Hundreds of Years New

The sweet smell of batik
Indonesian batik: Lovely to look at and a pleasure to touch. But it’s the scent -- an earthy blend of fiber and wax -- that reminds me…
 
On rainy days when my brothers and I were kids, sometimes we’d make candles. Gathering boxes of translucent paraffin, our mother’s dented cooking pot, wicking, and a mess of broken crayons to get started. With focus and delight, we’d crack the blocks of wax and drop them in the pot, heads bent over the stovetop to watch them melt into liquid.  Then carefully pouring the mixture into empty jars that once held jam or mayonnaise. When the wax cooled, we’d smash the jars in bags to release our creations. Each time I receive a batch of batiks from one our partners, I bring one up to my face. I take in the waxy aroma, breathing in a moment from childhood.  
 
Last fall, there was a lively batik expo in central Java. A celebration of the textile’s heritage, it’s current state, and its future opportunities. Booths brimmed with cloth in endless variations. Intricate tulis batiks (hand drawn) appeared next to displays of bold, modern block prints. Vibrantly colored textiles were stacked near cloths of nuanced hues made with natural dyes. And everywhere there were patterns—some contemporary, some traditional, often eye-popping and original. 
 
Makers, with their family and friends showed up -- from the Jogjakarta region to the northern coast. Elegant fashion shows drew crowds—and no wonder! It was a great affair.  Artisans witnessed their work exhibited alongside private collections of antique textiles from Madura, Cirebon, and Pekalongan. The event was a vibrant, positive show of support for the region’s batik industry.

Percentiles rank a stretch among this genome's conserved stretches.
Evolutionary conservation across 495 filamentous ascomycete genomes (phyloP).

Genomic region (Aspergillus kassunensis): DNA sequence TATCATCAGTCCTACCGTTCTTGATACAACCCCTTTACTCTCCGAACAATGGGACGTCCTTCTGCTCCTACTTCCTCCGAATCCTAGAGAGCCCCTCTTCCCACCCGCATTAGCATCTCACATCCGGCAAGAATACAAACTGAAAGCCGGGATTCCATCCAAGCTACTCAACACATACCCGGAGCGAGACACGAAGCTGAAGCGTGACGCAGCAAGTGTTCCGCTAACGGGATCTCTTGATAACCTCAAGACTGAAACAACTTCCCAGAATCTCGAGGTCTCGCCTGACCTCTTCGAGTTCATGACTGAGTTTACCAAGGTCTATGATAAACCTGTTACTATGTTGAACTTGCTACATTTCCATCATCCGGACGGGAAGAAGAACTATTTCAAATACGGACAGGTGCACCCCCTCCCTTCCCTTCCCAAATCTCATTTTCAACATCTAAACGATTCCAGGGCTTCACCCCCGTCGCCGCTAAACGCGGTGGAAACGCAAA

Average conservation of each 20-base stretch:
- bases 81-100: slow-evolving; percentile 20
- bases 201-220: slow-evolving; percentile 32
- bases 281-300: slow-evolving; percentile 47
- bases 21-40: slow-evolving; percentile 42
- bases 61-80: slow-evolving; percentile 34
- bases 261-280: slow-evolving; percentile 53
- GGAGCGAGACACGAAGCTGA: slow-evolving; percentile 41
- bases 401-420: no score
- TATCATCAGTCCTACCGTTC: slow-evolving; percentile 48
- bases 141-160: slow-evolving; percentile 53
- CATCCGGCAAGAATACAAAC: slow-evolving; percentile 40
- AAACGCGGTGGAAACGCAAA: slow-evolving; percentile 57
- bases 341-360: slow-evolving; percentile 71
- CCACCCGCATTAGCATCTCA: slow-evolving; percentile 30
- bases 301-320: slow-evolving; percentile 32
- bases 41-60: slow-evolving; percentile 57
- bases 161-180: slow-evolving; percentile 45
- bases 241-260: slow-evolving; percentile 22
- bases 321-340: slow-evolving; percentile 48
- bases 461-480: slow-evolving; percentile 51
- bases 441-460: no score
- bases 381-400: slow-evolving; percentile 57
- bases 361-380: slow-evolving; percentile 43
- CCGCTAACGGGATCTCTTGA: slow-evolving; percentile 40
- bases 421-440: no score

Walking from display to display, I wondered: Which pieces would these batik-artists consider the most special? Though I’m not a forward person, the culture is a warm and welcoming one, so I chose a few of my favorite displays and asked the question. And each person’s thoughtful selection generally highlighted innovation and skill within the craft. Their choices deepened my appreciation for the integrity of the line-work, the complexity of motifs, and the expressive combinations of patterns and techniques.
 
In batik, a block print motif often looks simple. But, this is deceptive. Artfully done, these patterns are born of a time-consuming, multi-step process that requires exquisite attention to detail. At Textiil, our goods – pillows and table linens – honor this. The cloth is made in small batches as we work to find new motifs and colors that will maintain the heritage process and creative integrity, but also resonate in the western marketplace. And we do produce multiples in order to bring to market a selections of goods more affordable than the incredibly detailed one-of-a-kind tulis batiks. What results are crisp, fresh designs with gentle variance. 
 
And it’s this, the variance, that makes the batiks so compelling. The tropical rains don’t always cooperate with production deadlines, and neither do family celebrations, cultural days off, or the sudden need for a new, hand-hewn tool. Always a challenge, but also a reminder: Look for the small inconsistencies in the cloth. In them, glimpse the real-life circumstances in which our batiks are made. We trust that fans of our products see this and are intrigued by this evidence of the human hand. Because the variance, that uncertainty found in the close look, is also what makes the batiks so rich with possibility.
 
See our collaborations at www.Textiil.com
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